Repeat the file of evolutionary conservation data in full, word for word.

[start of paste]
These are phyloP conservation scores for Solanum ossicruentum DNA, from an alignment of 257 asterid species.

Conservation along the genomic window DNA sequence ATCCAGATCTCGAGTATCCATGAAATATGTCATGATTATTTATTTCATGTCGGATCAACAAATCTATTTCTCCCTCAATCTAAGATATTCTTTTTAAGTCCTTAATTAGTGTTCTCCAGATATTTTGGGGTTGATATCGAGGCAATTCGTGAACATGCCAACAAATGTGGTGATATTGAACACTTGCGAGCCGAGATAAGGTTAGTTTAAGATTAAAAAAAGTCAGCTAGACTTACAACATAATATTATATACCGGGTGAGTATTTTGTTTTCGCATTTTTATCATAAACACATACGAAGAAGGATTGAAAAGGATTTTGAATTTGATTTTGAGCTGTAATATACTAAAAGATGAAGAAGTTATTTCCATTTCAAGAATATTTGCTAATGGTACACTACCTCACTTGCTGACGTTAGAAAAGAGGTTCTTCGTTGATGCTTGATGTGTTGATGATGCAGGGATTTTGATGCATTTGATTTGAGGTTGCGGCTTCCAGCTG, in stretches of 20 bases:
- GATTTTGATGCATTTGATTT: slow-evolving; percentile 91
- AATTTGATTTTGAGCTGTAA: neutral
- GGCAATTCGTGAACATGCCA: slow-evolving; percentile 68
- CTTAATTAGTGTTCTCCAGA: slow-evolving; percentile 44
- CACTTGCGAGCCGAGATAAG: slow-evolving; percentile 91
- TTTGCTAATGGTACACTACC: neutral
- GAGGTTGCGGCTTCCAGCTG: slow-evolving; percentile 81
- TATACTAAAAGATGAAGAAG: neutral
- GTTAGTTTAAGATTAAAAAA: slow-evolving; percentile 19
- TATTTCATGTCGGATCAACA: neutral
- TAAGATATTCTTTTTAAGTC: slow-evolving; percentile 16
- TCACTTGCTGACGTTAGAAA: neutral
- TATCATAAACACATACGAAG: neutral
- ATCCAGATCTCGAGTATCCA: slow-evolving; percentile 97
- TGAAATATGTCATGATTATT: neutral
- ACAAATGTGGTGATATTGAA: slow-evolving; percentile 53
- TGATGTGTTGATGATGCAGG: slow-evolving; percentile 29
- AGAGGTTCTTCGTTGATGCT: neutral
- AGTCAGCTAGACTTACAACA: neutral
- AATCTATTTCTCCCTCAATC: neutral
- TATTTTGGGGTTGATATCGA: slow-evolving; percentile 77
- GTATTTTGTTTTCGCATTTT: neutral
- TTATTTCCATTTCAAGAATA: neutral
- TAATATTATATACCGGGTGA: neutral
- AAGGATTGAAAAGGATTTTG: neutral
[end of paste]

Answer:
These are phyloP conservation scores for Solanum ossicruentum DNA, from an alignment of 257 asterid species.

Conservation along the genomic window DNA sequence ATCCAGATCTCGAGTATCCATGAAATATGTCATGATTATTTATTTCATGTCGGATCAACAAATCTATTTCTCCCTCAATCTAAGATATTCTTTTTAAGTCCTTAATTAGTGTTCTCCAGATATTTTGGGGTTGATATCGAGGCAATTCGTGAACATGCCAACAAATGTGGTGATATTGAACACTTGCGAGCCGAGATAAGGTTAGTTTAAGATTAAAAAAAGTCAGCTAGACTTACAACATAATATTATATACCGGGTGAGTATTTTGTTTTCGCATTTTTATCATAAACACATACGAAGAAGGATTGAAAAGGATTTTGAATTTGATTTTGAGCTGTAATATACTAAAAGATGAAGAAGTTATTTCCATTTCAAGAATATTTGCTAATGGTACACTACCTCACTTGCTGACGTTAGAAAAGAGGTTCTTCGTTGATGCTTGATGTGTTGATGATGCAGGGATTTTGATGCATTTGATTTGAGGTTGCGGCTTCCAGCTG, in stretches of 20 bases:
- GATTTTGATGCATTTGATTT: slow-evolving; percentile 91
- AATTTGATTTTGAGCTGTAA: neutral
- GGCAATTCGTGAACATGCCA: slow-evolving; percentile 68
- CTTAATTAGTGTTCTCCAGA: slow-evolving; percentile 44
- CACTTGCGAGCCGAGATAAG: slow-evolving; percentile 91
- TTTGCTAATGGTACACTACC: neutral
- GAGGTTGCGGCTTCCAGCTG: slow-evolving; percentile 81
- TATACTAAAAGATGAAGAAG: neutral
- GTTAGTTTAAGATTAAAAAA: slow-evolving; percentile 19
- TATTTCATGTCGGATCAACA: neutral
- TAAGATATTCTTTTTAAGTC: slow-evolving; percentile 16
- TCACTTGCTGACGTTAGAAA: neutral
- TATCATAAACACATACGAAG: neutral
- ATCCAGATCTCGAGTATCCA: slow-evolving; percentile 97
- TGAAATATGTCATGATTATT: neutral
- ACAAATGTGGTGATATTGAA: slow-evolving; percentile 53
- TGATGTGTTGATGATGCAGG: slow-evolving; percentile 29
- AGAGGTTCTTCGTTGATGCT: neutral
- AGTCAGCTAGACTTACAACA: neutral
- AATCTATTTCTCCCTCAATC: neutral
- TATTTTGGGGTTGATATCGA: slow-evolving; percentile 77
- GTATTTTGTTTTCGCATTTT: neutral
- TTATTTCCATTTCAAGAATA: neutral
- TAATATTATATACCGGGTGA: neutral
- AAGGATTGAAAAGGATTTTG: neutral